The Scientific Reason You Can’t Stop Watching Baby Animal Videos

5 minute read
Jeffrey Kluger is an editor at large at TIME. He covers space, climate, and science. He is the author of 12 books, including Apollo 13, which served as the basis for the 1995 film, and was nominated for an Emmy Award for TIME's series A Year in Space.

Admit it: You have more important things to do than watch a baby giraffe being born or a baby hippo playing with a lawn sprinkler. So do most people. But that didn’t matter on April 15, when a mama giraffe gave birth at Animal Adventure Park in upstate New York and the park live-streamed the event. There were 232 million views, amounting to a collective 7.6 billion minutes watching, according to the Associated Press. That didn’t stop other Internet mobs from similarly swooning over Winnie the baby Hippo at the Memphis Zoo, with tens of millions of views and shares on Facebook pages around the world, including millions so far tuning in on TIME’s .

And while seeing the babies on screen would be one thing, if you were ever in the room with them, well, your rational faculties would desert you entirely and you would be overcome by the sudden urge to get all squeezy and huggy and tickly with them, probably making all manner of cooing noises and ridiculous faces, and frankly you wouldn’t care who knew it.

So what gives? Why is it that all things baby turn us into such hopeless piles of happy goo?

Much of the phenomenon comes down to what’s known as neoteny — or the suite of physical features we associate with babyhood. Across the animal kingdom — and especially the mammalian parishes of that kingdom — neotenous features are the same: big eyes; high, rounded foreheads; small chins; pug noses; short, plump limbs; and a generous padding of all-over fat. In mammals, body fur is softer and fluffier in babies than it is in adults; in birds, bristly feathers are instead down.

Pets are expensive: Check out PetHero to start saving 25% on your vet bills!

And none of that weapons-grade adorableness includes what happens the moment the baby critters begin to move — the foal wobbling on untried legs, the kitten leaping at a toy and missing, the puppy doing a face plant in its water dish as it runs to the kitchen for dinner.

The fact that all of those visual cues trigger a deep need to cuddle and nurture and protect the babies is an enormously adaptive thing, because cuddling and nurturing and protecting is precisely what helpless infants require if they’re going to survive, so we get evolutionarily enlisted in the effort. The impulse feels so unaccountably good because if it didn’t, we wouldn’t bother, and puppies or kittens or baby hippos — to say nothing of baby humans — who were lost in the wild would be ignored or, much worse, eaten.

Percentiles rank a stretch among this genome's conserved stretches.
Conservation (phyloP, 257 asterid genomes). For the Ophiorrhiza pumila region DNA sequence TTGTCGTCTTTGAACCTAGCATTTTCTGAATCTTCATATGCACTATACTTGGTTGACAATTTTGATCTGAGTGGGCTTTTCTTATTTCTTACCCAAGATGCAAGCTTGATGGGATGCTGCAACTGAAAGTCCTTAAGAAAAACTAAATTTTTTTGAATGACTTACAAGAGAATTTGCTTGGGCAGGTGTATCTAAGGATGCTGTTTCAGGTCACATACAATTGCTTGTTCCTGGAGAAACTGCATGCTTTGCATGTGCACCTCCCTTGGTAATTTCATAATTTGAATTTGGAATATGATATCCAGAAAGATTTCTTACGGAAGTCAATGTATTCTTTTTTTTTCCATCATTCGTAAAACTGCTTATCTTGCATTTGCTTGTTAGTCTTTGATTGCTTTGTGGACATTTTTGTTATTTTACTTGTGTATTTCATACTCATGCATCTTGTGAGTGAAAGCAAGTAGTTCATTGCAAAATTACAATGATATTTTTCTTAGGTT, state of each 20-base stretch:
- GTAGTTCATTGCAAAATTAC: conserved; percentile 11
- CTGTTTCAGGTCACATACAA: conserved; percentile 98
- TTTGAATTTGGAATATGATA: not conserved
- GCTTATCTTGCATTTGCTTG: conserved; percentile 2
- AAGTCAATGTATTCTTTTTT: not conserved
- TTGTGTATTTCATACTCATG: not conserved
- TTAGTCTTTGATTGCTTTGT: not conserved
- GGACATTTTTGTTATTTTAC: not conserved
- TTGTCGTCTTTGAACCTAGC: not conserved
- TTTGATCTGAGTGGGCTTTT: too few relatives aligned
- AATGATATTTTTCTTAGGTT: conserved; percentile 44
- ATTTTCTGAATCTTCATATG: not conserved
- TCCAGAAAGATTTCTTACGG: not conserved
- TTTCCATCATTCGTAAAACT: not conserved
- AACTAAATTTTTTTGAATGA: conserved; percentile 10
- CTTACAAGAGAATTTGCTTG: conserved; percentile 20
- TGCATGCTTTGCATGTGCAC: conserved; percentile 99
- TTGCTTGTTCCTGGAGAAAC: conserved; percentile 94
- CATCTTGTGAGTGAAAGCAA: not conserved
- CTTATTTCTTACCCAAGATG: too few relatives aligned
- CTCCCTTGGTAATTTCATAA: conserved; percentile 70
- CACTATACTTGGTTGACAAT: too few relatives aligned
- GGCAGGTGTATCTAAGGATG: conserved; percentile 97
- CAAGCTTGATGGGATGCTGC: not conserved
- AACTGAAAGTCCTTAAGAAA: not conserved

Actually, plenty of baby animals do get eaten, but the predation is usually across species — the lion gobbling the fawn, the coyote killing the lamb. That doesn’t mean adult animals don’t have have to overcome a similar impulse to eat their own young, and those adult animals include us. Anthropologist Sarah Blaffer Hrdy of the University of California, Davis, has enumerated the characteristics that make babies so culinarily appealing: they are helpless, calorie-dense (all that fat again), and both their clear skin (if they’re hairless) and extreme youth make them likely to be parasite-free. They are also extremely portable. It takes a whole pride of lions to bag an adult zebra for dinner. A baby is take-out.

If you doubt that that dark side to us exists, consider that, as Hrdy also points out, some of our most common terms of endearment for babies are food-related: cupcake, muffin, cookie, honey-bun. Remember that the next time you coo Ooo, I could just eat you up. But cute trumps food, protecting trumps eating and babies of all species generally dodge the dinner plate long enough to grow up.

Neoteny is not a feature exhibited by babies alone and we tumble for it wherever we see it. Pandas are the lord high priests of cute—even when they’re adults—but give them a long snout, pointed ears and a lean physique and take away the black mask that makes their otherwise beady eyes look much bigger than they are, and they would be just another bearish beast. Mickey Mouse famously got a lot less mouse-like with each early version Walt Disney drew of him, as his adult, rodent features softened and rounded out to those of a juvenile human. Even cartoon humans get the baby treatment. Those gigantic eyes and tiny chins on Frozen‘s Anna and Elsa — or all the Disney princesses for that matter — are no accident.

None of this is likely to change. Our love of cute was millions of years in the making and it’s not going anywhere soon. Indeed, these days we need it more than ever. In an age of partisan acrimony, red-faced pundits and the risk of a global war sparked by a 5:00 AM Tweet, you will pry the panda-cam from my cold, dead hands.

More Must-Reads from TIME

Write to Jeffrey Kluger at

TIME Ideas hosts the world's leading voices, providing commentary on events in news, society, and culture. We welcome outside contributions. Opinions expressed do not necessarily reflect the views of TIME editors.